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Frequently asked questions on SCR systems and recycling

on October 3, 2020

One of the most common questions we receive these days is, “Do you guys recycle SCR systems?” While our answer is generally no, this is a complex topic in which we’d like to provide some clarity in a quick FAQ about SCR systems and how manage their disposal at the end of their useful life.

1. Q: What are SCR systems?

A: SCR stands for selective catalytic reduction and it is an emission control technology primarily used to reduce NOx emissions from diesel engines, industrial boilers and gas turbines.

2. Q: How do SCR systems work to reduce NOx from diesel engines?

A: Very basically, SCR is a mechanism to convert oxides of nitrogen (NOx) to nitrogen (N2) and water (H2O) by adding a gaseous reductant, typically ammonia or urea, to an exhaust stream.

3. Q: Why are there so many SCR systems running on trucks today?

A:  In 2010, the US EPA ratcheted down the allowable NOx emissions from diesel truck engines to 0.2 g/bhp-hr.  In order to meet this low NOx emission standard, many engine manufacturers chose to utilize SCR as the technology to achieve the standard.

4. Q: Did all OEMs utilize SCR to achieve the 2010 standard?

A: No.  Some OEMs utilized advanced exhaust gas recirculation (EGR) to meet the standards, however that technology has been largley abandoned and now all heavy-duty engine OEMs are using SCR to achieve emissions standards.

5. Q: Why have there been so many SCR systems coming off trucks in the last 12 months?

A: In July of 2018, Cummins announced a voluntary recall of 500,000 medium and heavy-duty truck engines due to a defective part in the SCR system. Truck dealers are now performing these recalls and generating large volumes of scrap SCR systems.  Unfortunately, Red Fox Resources does not buy these systems.

6. Q: Does Red Fox buy used/spent SCR systems?

A:  No.  Unlike most of the diesel particulate filters and diesel oxidation catalysts that Red Fox buys back for recycling, SCR systems do not contain enough platinum group metals to feasibly recover through recycling.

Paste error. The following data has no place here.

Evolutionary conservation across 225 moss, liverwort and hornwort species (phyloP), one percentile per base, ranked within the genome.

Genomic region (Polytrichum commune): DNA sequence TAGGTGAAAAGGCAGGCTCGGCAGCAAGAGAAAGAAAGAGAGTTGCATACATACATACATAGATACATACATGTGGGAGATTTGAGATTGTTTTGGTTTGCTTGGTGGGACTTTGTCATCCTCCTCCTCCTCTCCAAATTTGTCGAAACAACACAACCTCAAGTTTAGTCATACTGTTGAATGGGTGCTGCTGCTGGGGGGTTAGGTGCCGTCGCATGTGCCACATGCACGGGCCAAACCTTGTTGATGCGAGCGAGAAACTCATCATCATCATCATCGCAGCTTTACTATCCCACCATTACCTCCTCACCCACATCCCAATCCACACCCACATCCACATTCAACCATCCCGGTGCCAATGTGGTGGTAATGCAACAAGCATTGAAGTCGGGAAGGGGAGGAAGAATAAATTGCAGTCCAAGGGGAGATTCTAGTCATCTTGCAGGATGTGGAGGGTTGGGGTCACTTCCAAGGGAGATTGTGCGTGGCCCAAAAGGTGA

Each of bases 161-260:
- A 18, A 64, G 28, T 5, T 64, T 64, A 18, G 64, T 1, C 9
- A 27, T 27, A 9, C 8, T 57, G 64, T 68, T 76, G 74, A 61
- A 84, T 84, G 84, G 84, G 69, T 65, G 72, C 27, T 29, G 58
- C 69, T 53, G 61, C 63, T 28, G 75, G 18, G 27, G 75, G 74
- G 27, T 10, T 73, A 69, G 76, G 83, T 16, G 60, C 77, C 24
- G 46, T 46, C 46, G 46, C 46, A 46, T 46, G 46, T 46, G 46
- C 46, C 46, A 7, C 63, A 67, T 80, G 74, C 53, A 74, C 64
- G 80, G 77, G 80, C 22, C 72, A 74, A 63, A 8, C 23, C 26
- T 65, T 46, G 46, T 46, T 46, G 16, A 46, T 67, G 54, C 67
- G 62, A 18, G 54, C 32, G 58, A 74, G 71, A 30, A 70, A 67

7. Q: How does Red Fox recommend disposing of used SCR systems?

A:  We recommend you process these parts along with your standard scrap metal.  You should check with your local metals recycler to make sure they accept these types of systems.  Red Fox can provide documentation of the contents should they ask.

8. Q: How can I identify an SCR system that should be scrapped vs a DPF or DOC that is recyclable?

A: Generally speaking, SCR systems are identifiable because they are much larger than singular DPFs and DOCs.  DPFs and DOCs are designed so that the individual components can be removed for service.  Most of the 2010 SCR systems are non-modular, meaning they cannot be unbolted to be serviced individually.  While the diameters of the DPF, DOC and SCR systems can be the same, the length of the SCR will be much longer.  Generally, SCR systems are 35” – 45” long, where the DPFs and DOCs would be 4”-16” long.

9. Q: Detroit uses a One-box technology that includes the DPF, DOC and SCR in one box, does Red Fox recycle Detroit One-boxes?

A: Yes.  Red Fox will buy a complete One-box system for the PGM contained in the DPFs and DOCs.

10. Q: Volvo uses an SCR system that resembles a Detroit One-box, do you accept Volvo SCR systems?

A: No.  The Volvo SCR system (pictured below) does not include the DPF and DOC like the Detroit system so we do not accept or recycle Volvo or Mack SCR systems.

11. Q: I’m not sure if a part is an SCR or DPF or DOC, what should I do?

A:  Snap a picture and send it to our buying group at 415-793-3439 or email it to  Our experts will take a quick look and let you know what you’ve got and if we would buy it back for recycling or recommend it be scrapped locally.

To learn more about DPF and DOC recycling, visit the Red Fox Resources FAQ page or contact us to get a quote at 1-844-733-3695.

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Tripp HellerFrequently asked questions on SCR systems and recycling

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